Genetic Counseling Helps Parents Cope with 'Uncertain' Genetic Test Result in Children

Chromosomal microarray is the recommended first-tier genetic test when a child presents with idiopathic developmental delay, intellectual disability, and/or autism spectrum disorder. This type of testing, which can simultaneously detect genetic abnormalities on all chromosomes, may discover variants of unknown clinical significance (VUS). When a genetic test determines a child’s disability or disorder is “uncertain,” it can cause parental stress and anxiety. In this study, University of Utah researchers surveyed parents of children with a disability or disorder about their understanding of an uncertain genetic test result and its impact on stress and anxiety. Parents reported that this result was important for understanding their child’s diagnosis and they were satisfied with the information. A majority of parents reported high confidence in their ability to explain an uncertain genetic test result to others. Many of them also stated they received support from a genetic counselor. Based on these survey results, uncertain genetic results are important to parents of children with VUS and genetic counseling regarding uncertain results contributes positively to both parental understanding and support. Stephanie Jez, a student in the University of Utah Graduate Program in Genetic Counseling, led the project.

Alveolar Soft Part Sarcoma Thrives on Lactate

Model systems for the study of cancer come in many varieties. Each model transfers some aspect of a human cancer into an experimental setting, such as a culture dish or animal model, to recreate features of the cancer and teach researchers more about its cell biology.  The point of any model's experimental setting is to enable direct testing of cause and effect relationships. Researchers led by Kevin B. Jones, M.D., transferred no more than a single gene from a human cancer called alveolar soft part sarcoma into a mouse. That gene alone then generated a very precise mimic of the original cancer, proving that the gene serves as the central driver of alveolar soft part sarcoma. Further testing with the mice that spontaneously grew these sarcomas further demonstrated that this particular cancer type prefers to grow in tissues with high levels of lactate, a byproduct made when sugar breaks down. By altering the concentrations of lactate to which a tumor was exposed, the investigators were able to alter its growth and behavior. Contrary to old dogma that considered lactate only a waste product, the team proved that these cancers soak in lactate from their surroundings and thrive on it. Work is under way to test means of blocking this use of lactate as a means of stopping tumor growth.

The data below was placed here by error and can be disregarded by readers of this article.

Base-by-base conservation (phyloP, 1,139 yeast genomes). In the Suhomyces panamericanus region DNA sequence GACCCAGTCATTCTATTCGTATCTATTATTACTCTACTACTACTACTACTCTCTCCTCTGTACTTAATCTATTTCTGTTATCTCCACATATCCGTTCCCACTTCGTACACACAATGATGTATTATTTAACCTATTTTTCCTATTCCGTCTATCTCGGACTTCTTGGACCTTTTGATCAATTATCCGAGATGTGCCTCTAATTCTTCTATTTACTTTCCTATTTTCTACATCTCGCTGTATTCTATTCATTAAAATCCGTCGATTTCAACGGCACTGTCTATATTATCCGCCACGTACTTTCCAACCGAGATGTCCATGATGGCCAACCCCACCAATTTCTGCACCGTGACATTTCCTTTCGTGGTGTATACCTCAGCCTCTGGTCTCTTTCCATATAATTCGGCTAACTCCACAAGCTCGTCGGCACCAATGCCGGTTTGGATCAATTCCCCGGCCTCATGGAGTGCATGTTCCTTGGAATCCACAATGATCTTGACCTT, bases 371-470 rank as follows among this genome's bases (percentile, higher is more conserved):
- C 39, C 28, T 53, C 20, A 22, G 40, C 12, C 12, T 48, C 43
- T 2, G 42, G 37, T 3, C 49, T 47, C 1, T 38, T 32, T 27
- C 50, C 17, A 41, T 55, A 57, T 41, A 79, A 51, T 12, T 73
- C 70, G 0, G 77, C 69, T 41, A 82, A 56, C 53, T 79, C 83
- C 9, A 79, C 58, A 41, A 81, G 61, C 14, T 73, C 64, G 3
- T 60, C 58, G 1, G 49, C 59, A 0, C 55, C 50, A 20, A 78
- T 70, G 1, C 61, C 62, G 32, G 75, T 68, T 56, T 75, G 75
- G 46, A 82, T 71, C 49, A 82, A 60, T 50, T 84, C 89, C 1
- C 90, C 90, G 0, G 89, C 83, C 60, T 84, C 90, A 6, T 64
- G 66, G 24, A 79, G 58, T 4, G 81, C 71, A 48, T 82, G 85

JodyRosenblatt2-19